Methicillin-resistant Staphylococcus aureus (MRSA) is a common cause of bloodstream infection (BSI) and is often associated with invasive infections and high rates of mortality. Vancomycin has remained the mainstay of therapy for serious Gram-positive infections, particularly MRSA BSI; however, therapeutic failures with vancomycin have been increasingly reported. We conducted a comprehensive evaluation of the factors (patient, strain, infection, and treatment) involved in the etiology and management of MRSA BSI to create a risk stratification tool for clinicians. This study included consecutive patients with MRSA BSI treated with vancomycin over 2 years in an inner-city hospital in Detroit, MI. Classification and regression tree analysis (CART) was used to develop a risk prediction model that characterized vancomycin-treated patients at high risk of clinical failure. Of all factors, the Acute Physiology and Chronic Health Evaluation II (APACHE-II) score, with a cutoff point of 14, was found to be the strongest predictor of failure and was used to split the population into two groups. Forty-seven percent of the population had an APACHE-II score < 14, a value that was associated with low rates of clinical failure (11%) and mortality (4%). Fifty-four percent of the population had an APACHE-II score ≥ 14, which was associated with high rates of clinical failure (35%) and mortality (23%). The risk stratification model identified the interplay of three other predictors of failure, including the vancomycin MIC as determined by Vitek 2 analysis, the risk level of the source of BSI, and the USA300 strain type. This model can be a useful tool for clinicians to predict the likelihood of success or failure in vancomycin-treated patients with MRSA bloodstream infection.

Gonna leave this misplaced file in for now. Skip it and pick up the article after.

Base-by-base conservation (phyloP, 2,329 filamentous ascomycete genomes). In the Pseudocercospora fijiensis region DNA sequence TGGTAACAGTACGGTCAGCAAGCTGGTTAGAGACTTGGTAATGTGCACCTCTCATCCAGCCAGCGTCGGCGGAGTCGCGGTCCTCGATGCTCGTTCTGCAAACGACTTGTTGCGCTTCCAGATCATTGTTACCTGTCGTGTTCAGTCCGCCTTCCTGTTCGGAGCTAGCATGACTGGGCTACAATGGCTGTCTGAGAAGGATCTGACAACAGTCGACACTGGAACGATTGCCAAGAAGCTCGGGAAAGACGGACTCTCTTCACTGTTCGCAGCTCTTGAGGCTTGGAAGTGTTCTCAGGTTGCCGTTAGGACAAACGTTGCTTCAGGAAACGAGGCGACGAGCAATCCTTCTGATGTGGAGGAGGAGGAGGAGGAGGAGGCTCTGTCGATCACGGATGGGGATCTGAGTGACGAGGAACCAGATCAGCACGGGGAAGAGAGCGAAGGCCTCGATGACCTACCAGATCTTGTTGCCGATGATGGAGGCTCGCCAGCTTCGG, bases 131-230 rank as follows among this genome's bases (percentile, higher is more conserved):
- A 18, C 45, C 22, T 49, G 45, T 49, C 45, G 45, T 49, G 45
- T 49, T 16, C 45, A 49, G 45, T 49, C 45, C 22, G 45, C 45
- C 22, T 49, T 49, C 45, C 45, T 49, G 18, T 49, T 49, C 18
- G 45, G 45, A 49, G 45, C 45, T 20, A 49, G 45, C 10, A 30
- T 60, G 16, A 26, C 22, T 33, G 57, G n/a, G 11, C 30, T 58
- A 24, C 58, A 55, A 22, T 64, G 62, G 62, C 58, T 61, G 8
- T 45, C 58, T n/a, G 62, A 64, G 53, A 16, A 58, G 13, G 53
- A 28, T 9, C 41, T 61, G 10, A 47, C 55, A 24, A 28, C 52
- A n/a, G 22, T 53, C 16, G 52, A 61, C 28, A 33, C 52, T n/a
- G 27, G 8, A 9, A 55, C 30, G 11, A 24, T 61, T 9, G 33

Methicillin-resistant Staphylococcus aureus (MRSA), including community-associated and hospital-associated strains, is a major cause of human morbidity and mortality. Treatment options have become limited due to the emergence of MRSA strains with decreased sensitivity to vancomycin, which has long been the first-line therapy for serious infections. This has prompted the search for novel antibiotics that are efficacious against MRSA. Linezolid, an oxazolidinone class of antibiotic, was approved by the Food and Drug Administration in 2000 for treatment of MRSA infections. Since then, there have been a multitude of clinical trials and research studies evaluating the effectiveness of linezolid against serious infections, including pneumonia (both community- and hospital-acquired), skin and soft-tissue infections such as diabetic foot ulcers, endocarditis, osteomyelitis, prosthetic devices, and others. The primary aim of this review is to provide an up-to-date evaluation of the clinical evidence for using linezolid to treat MRSA infections, with a focus on recently published studies, including those on nosocomial pneumonia. Other objectives are to analyze the cost-effectiveness of linezolid compared to other agents, and to review the pharmokinetics and pharmacodynamics of linezolid, emphasizing the most current concepts.